Monday morning’s headlines were full of good news for Democrats. Local polls are showing Democrats leading in several Senate races. This news shocks no one but the mainstream media, who can’t quit their addiction to bad polling methods even after the shame of 2012.
The Democrats rounded it up:
NEW KENTUCKY BLUEGRASS POLL SHOWS ALISON LUNDERGAN GRIMES LEADING MITCH MCCONNELL. The latest Kentucky Bluegrass poll shows Alison Lundergan Grimes leading Mitch McConnell 46-44. “Whereas the Aug. 28 poll, showing McConnell leading by 4 points, suggested he might be slowly pulling away from Grimes, ‘today, McConnell suddenly and unexpectedly looks wobbly.'”
NEW POLL: HAGAN LEADS TILLIS 44-40, HOLDS 19 POINT LEAD WITH WOMEN. The new NBC/Marist pollshows Kay Hagan leading Speaker Thom TIllis 44-40 and holding a 19 point lead with women including winning single women by a nearly 3 to 1 margin.
NEW YORK TIMES: COLORADO, IOWA, NORTH CAROLINA & MICHIGAN MOVING TOWARDS DEMOCRATS. The NY Times reports on the new NY Times/YouGov polls that offers new data to question the “the conventional wisdom that Republicans have recently made substantial gains in Colorado and Iowa…. The new data offers some encouraging news for Democrats in Colorado and Iowa… the largest shifts were in North Carolina and Michigan — and to the advantage of Democrats.”
“The way the FEC process works means that it will probably be at least a year before anything else is heard about McConnell’s potential violations of campaign finance law. The reason why so many campaigns on both sides ignore the law is that these cases are settled long after the election is over. For example, the Bachmann/Paul case in Iowa is still rolling along more two years after the initial violations. On another note, the polling has been especially spotty this cycle. There have been polls that are all over the map. I wouldn’t trust the average of polls, or the polling models just yet. Since the margin of error in most of the Senate polling done 4 points, McConnell’s five-point average lead could be as high as eight or as low as a single point. The really lousy NBC/Marist poll, which was loaded methodical problems, has distorted the poll average for that election.
McConnell has all the advantages on paper and he should win, but the margin could be a lot closer than current polling indicates.”
Today Jason wrote for Politicus that the media has been ignoring the signs that McConnell is fading in Kentucky:
The mainstream media have largely ignored them, but there have been signs that McConnell is fading in Kentucky for weeks. Last week, an internal poll from the Grimes campaign found that the Democrat was leading Sen. McConnell 42%-40%. The poll was significant because it was based on the largest sample size used in Kentucky this year. A huge red flag for McConnell is that his unfavorable rating remains at 58%. Sen. McConnell’s net job approval rating was (-21), while Alison Lundergan Grimes had a net approval rating of (+1).
Polls are only part of the picture. Once again, Democrats put their faith in ground work. It worked for Obama twice, and they are hoping it will help boost turnout for the midterms, for which Democratic voters are historically lazy. When you couple bad polling methods with a ground game that isn’t being taken into account, you have a much closer and more interesting election than the pundits suggest.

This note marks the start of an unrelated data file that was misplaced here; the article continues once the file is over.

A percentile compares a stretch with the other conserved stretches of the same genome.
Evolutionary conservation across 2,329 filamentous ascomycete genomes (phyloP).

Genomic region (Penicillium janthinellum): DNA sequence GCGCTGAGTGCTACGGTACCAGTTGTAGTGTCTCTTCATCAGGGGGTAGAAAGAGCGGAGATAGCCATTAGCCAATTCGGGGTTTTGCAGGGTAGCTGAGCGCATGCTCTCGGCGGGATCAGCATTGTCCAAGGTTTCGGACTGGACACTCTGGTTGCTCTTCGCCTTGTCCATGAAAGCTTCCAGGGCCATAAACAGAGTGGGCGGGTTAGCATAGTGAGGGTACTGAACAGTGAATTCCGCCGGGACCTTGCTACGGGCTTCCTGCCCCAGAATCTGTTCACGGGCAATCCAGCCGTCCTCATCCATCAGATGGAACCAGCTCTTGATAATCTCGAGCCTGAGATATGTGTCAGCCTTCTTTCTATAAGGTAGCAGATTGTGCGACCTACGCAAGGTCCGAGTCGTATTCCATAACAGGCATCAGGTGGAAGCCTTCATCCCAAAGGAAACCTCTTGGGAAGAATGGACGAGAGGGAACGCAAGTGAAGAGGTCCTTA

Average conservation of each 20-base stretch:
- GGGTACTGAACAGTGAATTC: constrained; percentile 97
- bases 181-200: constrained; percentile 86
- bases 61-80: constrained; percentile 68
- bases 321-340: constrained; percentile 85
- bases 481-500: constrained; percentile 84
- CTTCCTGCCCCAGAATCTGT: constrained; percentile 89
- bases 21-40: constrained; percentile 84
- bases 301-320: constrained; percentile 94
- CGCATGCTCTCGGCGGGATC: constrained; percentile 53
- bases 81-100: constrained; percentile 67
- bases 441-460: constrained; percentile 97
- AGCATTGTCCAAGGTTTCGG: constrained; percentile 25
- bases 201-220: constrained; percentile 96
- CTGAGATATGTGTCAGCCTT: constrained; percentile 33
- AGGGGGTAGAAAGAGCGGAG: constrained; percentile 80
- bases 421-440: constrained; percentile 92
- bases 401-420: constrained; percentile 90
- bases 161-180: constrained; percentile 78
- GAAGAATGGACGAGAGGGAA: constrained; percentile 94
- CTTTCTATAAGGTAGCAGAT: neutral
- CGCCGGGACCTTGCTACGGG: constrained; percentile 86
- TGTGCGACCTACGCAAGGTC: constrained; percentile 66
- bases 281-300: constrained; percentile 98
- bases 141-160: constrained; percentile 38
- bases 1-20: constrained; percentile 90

Isn’t the narrative that it’s a done deal for the Republicans getting old yet? Apparently the hip talking points among the mainstream crowd stay the same even when proven flawed, because relevance.
The Obama team told the media over and over again in the 2012 election about their ground game, their internal and localized polls, and why they weren’t worried about the national polls. They explained to the press (I sat in on one such informative call so I know it happened) that the voters that the pollsters were writing off were going to show up. Few listened (Nate Silver, Harvard polling, Jason Easley…. the list was small). And apparently, just as few learned anything.
Republicans smugly dissed Team Obama in 2012 for explaining his ground game, saying it doesn’t matter how many people you engage:
That said, it doesn’t matter how many offices you have, staff you hire, or ground game plans you have – you need a candidate who can tell the American people why things will be better, not worse, after four years of their leadership. The choice is clear: Governor Romney is offering Americans a future of more jobs, more take home pay, and less debt. The President can’t do the same.”
Oh, yeah, ground game totally didn’t matter. Actual people voting totally doesn’t matter. Reality sucks.
Ironically, Republicans are running on the same thing this November election after their years long plan to run against Obamacare turned into a predictable fail. Yes, they are running against what they call the “Obama’s culture of failure”. This, coming from the George W. Bush party, is nothing but amusing. It is even more amusing when taking into account that the reason they can’t run against Obamacare is because it is a success. Republicans have rarely met a reality they couldn’t deny.
Perhaps it’s too soon, but if Democrats do hold on to the Senate, here’s hoping Majority Leader Harry Reid heard Mitch McConnell’s plans to change the Senate rules to pass a bunch of GOP junk (read: ALEC and Koch legislation) upon a Republican takeover. DO IT HARRY. DO IT FOR YOUR COUNTRY.
Ms. Jones is the co-founder/ editor-in-chief of PoliticusUSA and a member of the White House press pool.
Sarah hosts Politicus News and co-hosts Politicus Radio. Her analysis has been featured on several national radio, television news programs and talk shows, and print outlets including Stateside with David Shuster, as well as The Washington Post, The Atlantic Wire, CNN, MSNBC, The Week, The Hollywood Reporter, and more.
Sarah is a member of the Society of Professional Journalists.